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3 investment tips from Warren Buffett to Berkshire Hathaway shareholders

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3 investment tips from Warren Buffett to Berkshire Hathaway shareholders

Warren Buffett in his 2024 letter to Berkshire Hathaway shareholders offered key pieces of investment advice for those looking to grow their wealth.

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Warren Buffett released his annual letter to Berkshire Hathaway shareholders on Saturday.

In this letter, the billionaire offers several pieces of advice for investors.

He advises thinking long-term and ignoring the financial forecasts of experts.

This is a machine translation of an article from our US colleagues at Business Insider. It was automatically translated and checked by a real editor.

Warren Buffett has his on Saturday Annual letter to Berkshire Hathaway shareholders published in which he gives subtle investment tips to readers who want to increase their wealth in the same way as the billionaire.

Since 1965, Buffett has written an annual letter analyzing the performance of the holding company’s investments and presenting his observations on financial trends and pitfalls.

Over the years he has also given advice on how the Wall Street Journal in an analysis of each of his letters. So he warned investors of fast-growing companies, which he called “the worst kind of companies,” and described fear and greed as two inevitable “super-contagious diseases” plaguing the investing community. Buffett suggested in 1987 that savvy investors should try to reverse the two diseases, writing: “We simply try to be fearful when others are greedy and to be greedy only when others are fearful. “

In his this year Brief Buffett advises investors the following:

Ignore the experts, always

Buffett begins by praising his sister Bertie, whom he describes as extremely well-read and familiar with many accounting terms, even though she is by no means an economics expert or has prepared for an audit. Her instinct is his first important advice.

He writes: “She is sensible – very sensible – and instinctively knows that they are experts always should ignore. Because if she could reliably predict tomorrow’s winners, would it then voluntarily pass on its valuable insights and thereby increase the competitors’ willingness to buy? That would be like finding gold and then giving your neighbors a map showing where it was found.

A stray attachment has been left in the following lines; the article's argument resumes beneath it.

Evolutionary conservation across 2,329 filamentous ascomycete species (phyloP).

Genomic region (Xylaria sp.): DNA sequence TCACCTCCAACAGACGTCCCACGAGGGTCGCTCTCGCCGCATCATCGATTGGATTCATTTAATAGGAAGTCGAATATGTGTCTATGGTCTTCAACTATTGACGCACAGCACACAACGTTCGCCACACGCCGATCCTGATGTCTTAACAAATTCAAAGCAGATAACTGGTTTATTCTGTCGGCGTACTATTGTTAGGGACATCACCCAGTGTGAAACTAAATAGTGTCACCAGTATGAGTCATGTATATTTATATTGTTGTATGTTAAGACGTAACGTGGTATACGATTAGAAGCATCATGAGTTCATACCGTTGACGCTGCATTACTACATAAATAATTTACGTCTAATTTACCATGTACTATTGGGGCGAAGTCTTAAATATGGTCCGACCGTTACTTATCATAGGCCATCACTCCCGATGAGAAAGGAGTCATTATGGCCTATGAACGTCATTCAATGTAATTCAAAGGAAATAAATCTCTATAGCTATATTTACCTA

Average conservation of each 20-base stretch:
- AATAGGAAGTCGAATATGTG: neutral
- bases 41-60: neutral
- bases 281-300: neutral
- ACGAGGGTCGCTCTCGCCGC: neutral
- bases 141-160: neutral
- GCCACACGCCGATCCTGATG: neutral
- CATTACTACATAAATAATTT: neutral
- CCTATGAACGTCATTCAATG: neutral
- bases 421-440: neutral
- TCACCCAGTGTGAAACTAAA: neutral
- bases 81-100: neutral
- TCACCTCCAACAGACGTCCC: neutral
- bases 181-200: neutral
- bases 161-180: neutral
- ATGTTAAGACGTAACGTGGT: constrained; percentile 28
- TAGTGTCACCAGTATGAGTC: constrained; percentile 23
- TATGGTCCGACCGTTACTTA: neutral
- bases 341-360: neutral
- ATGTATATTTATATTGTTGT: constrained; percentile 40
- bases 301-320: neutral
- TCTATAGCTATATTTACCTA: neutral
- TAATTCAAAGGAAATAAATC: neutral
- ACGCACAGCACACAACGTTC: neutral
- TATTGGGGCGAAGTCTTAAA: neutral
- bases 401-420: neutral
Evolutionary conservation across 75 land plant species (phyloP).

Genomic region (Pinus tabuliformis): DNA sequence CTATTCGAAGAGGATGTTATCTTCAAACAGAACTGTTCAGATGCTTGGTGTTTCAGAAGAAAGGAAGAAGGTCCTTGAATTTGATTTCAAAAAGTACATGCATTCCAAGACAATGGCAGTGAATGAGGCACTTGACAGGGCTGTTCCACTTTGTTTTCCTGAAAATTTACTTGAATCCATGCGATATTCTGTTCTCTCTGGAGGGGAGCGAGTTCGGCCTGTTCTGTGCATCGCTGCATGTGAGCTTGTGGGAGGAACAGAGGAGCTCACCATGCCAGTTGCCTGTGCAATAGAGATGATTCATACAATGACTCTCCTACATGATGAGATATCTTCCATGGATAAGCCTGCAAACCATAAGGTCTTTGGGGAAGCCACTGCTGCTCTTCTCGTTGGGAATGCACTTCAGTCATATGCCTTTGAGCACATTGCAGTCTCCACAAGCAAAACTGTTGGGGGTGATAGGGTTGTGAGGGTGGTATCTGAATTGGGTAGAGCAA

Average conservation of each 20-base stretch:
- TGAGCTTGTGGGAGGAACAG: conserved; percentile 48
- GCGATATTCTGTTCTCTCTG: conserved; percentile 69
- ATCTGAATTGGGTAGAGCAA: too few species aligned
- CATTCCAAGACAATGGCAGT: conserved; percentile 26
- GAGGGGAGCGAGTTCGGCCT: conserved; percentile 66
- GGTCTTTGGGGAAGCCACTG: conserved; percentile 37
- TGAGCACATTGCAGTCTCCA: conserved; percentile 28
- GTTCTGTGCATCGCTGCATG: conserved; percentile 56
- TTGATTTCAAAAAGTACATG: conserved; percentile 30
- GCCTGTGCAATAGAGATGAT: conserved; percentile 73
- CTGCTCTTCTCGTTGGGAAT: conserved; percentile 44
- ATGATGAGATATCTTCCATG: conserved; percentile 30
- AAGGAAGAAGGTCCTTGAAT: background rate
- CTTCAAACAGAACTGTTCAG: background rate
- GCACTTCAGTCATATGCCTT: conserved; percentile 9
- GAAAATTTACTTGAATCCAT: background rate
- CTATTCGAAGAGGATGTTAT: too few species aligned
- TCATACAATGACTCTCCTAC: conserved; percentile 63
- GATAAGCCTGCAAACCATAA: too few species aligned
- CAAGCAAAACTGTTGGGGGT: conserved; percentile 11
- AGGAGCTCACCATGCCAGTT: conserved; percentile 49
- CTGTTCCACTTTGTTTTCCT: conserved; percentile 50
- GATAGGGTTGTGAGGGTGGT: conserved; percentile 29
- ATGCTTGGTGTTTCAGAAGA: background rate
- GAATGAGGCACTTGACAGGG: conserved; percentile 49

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Be patient when you find a wonderful company

Buffett then discusses some of Berkshire’s investment successes achieved through long-term fractional holdings: American Express and Coca-Cola, which began operations in 1850 and 1886, respectively.

Berkshire Hathaway made significant investments in Coca-Cola in 1988 and American Express in 2001, which, according to Buffett, remained untouched in the following decades, although both companies experienced occasional failed expansion attempts and moments of mismanagement.

“The lesson of Coke and AMEX? If you find a really great company, you should stick with it,” writes Buffett, “patience “It pays off, and a great company can make up for the many mediocre decisions that are inevitable.”

Never risk a permanent loss of capital

Buffett goes on to say that the stock market is becoming more and more like a casino, with daily temptations long-term investment strategy to ignore and quickly turn over one’s holdings when “feverish activity” brings all sorts of uninformed or malicious actors onto the scene.

He writes: “In times like these becomes Any stupidity that can be marketed is marketed vigorously – not by everyone, but always by someone.”

He notes that one should not fall for the marketing of stupidity, otherwise the scene could turn ugly and the average investor could be left “confused, poorer and sometimes vindictive.”

„Eine Investment rule at Berkshire has not changed and will not change: Never risk a permanent loss of capital. Thanks to American tailwinds and the power of compound interest, the arena in which we operate has been – and will continue to be – worthwhile if you make a few good decisions throughout your life and avoids serious mistakes.“

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